Int J Mol Sci. 2023 Sep 4;24(17):13642. doi: 10.3390/ijms241713642.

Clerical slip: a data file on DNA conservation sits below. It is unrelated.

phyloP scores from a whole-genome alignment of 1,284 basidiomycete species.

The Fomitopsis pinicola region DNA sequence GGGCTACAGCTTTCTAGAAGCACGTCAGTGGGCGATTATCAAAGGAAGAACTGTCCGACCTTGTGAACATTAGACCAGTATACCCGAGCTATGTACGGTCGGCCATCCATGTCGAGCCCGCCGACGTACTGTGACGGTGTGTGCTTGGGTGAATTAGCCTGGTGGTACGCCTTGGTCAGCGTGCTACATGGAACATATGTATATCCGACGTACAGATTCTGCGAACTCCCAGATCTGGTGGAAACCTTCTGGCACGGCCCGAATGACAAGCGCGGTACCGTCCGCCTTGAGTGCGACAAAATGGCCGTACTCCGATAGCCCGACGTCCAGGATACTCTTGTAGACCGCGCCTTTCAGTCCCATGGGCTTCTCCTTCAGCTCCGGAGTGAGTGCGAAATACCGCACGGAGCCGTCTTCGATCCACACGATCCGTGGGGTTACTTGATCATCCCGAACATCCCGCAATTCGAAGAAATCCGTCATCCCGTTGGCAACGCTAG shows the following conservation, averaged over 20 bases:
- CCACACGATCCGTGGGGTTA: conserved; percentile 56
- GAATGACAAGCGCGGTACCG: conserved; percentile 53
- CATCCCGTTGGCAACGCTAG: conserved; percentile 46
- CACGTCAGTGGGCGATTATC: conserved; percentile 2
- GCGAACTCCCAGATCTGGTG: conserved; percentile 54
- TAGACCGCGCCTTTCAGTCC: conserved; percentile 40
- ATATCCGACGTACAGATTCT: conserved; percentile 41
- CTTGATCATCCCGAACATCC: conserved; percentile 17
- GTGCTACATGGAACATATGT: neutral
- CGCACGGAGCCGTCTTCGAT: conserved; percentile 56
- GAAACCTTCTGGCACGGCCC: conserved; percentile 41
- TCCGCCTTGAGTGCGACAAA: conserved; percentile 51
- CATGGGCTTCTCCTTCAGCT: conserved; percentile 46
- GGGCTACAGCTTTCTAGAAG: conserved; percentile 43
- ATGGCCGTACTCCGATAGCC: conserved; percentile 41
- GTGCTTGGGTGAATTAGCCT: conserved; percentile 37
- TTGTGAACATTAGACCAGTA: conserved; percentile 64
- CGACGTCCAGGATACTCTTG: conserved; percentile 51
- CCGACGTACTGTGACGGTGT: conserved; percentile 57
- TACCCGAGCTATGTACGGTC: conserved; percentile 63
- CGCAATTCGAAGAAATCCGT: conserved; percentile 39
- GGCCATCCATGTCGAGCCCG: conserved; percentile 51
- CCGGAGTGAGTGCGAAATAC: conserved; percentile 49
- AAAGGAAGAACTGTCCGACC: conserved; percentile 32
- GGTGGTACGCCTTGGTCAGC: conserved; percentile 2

Tissue engineering for spinal cord injury (SCI) remains a complex and challenging task. Biomaterial scaffolds have been suggested as a potential solution for supporting cell survival and differentiation at the injury site. However, different biomaterials display multiple properties that significantly impact neural tissue at a cellular level. Here, we evaluated the behavior of different cell lines seeded on chitosan (CHI), poly (ε-caprolactone) (PCL), and poly (L-lactic acid) (PLLA) scaffolds. We demonstrated that the surface properties of a material play a crucial role in cell morphology and differentiation. While the direct contact of a polymer with the cells did not cause cytotoxicity or inhibit the spread of neural progenitor cells derived from neurospheres (NPCdn), neonatal rat spinal cord cells (SCC) and NPCdn only attached and matured on PCL and PLLA surfaces. Scanning electron microscopy and computational analysis suggested that cells attached to the material’s surface emerged into distinct morphological populations. Flow cytometry revealed a higher differentiation of neural progenitor cells derived from human induced pluripotent stem cells (hiPSC-NPC) into glial cells on all biomaterials. Immunofluorescence assays demonstrated that PCL and PLLA guided neuronal differentiation and network development in SCC. Our data emphasize the importance of selecting appropriate biomaterials for tissue engineering in SCI treatment.